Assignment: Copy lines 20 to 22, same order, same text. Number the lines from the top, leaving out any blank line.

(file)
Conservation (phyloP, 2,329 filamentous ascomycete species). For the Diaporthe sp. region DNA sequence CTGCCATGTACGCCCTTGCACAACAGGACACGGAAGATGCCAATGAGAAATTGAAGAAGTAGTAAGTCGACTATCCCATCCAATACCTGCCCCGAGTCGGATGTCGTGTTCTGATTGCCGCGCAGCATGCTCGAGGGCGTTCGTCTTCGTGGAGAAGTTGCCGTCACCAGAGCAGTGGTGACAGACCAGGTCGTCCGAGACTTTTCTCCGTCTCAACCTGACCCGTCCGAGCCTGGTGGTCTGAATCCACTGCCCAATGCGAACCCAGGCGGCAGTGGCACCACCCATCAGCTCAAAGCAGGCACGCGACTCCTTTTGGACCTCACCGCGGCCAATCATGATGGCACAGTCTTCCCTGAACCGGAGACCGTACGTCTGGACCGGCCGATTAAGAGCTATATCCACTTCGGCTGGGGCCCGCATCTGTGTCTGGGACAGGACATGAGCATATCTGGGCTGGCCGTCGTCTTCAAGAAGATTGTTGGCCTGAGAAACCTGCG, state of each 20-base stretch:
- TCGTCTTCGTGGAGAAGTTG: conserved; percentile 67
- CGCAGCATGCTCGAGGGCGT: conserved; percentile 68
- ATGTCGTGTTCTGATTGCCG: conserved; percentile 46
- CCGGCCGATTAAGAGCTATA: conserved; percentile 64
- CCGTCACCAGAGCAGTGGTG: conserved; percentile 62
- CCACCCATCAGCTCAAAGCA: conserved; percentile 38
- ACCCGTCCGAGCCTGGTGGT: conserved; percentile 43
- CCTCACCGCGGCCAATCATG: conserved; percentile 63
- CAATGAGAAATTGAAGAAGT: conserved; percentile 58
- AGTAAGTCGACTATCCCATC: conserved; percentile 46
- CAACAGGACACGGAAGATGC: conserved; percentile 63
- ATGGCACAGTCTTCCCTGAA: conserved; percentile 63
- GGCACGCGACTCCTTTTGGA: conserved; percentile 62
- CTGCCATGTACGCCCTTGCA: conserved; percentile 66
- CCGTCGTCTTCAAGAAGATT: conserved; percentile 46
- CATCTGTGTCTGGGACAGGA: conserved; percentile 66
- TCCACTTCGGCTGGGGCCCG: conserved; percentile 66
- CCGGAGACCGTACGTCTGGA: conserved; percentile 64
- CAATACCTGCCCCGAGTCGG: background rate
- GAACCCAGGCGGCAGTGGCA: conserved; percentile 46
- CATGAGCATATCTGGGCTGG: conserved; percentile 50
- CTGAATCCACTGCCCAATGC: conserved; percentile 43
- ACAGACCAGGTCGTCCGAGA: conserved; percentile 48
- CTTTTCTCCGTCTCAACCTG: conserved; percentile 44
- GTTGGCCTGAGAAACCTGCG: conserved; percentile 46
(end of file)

- CAATACCTGCCCCGAGTCGG: background rate
- GAACCCAGGCGGCAGTGGCA: conserved; percentile 46
- CATGAGCATATCTGGGCTGG: conserved; percentile 50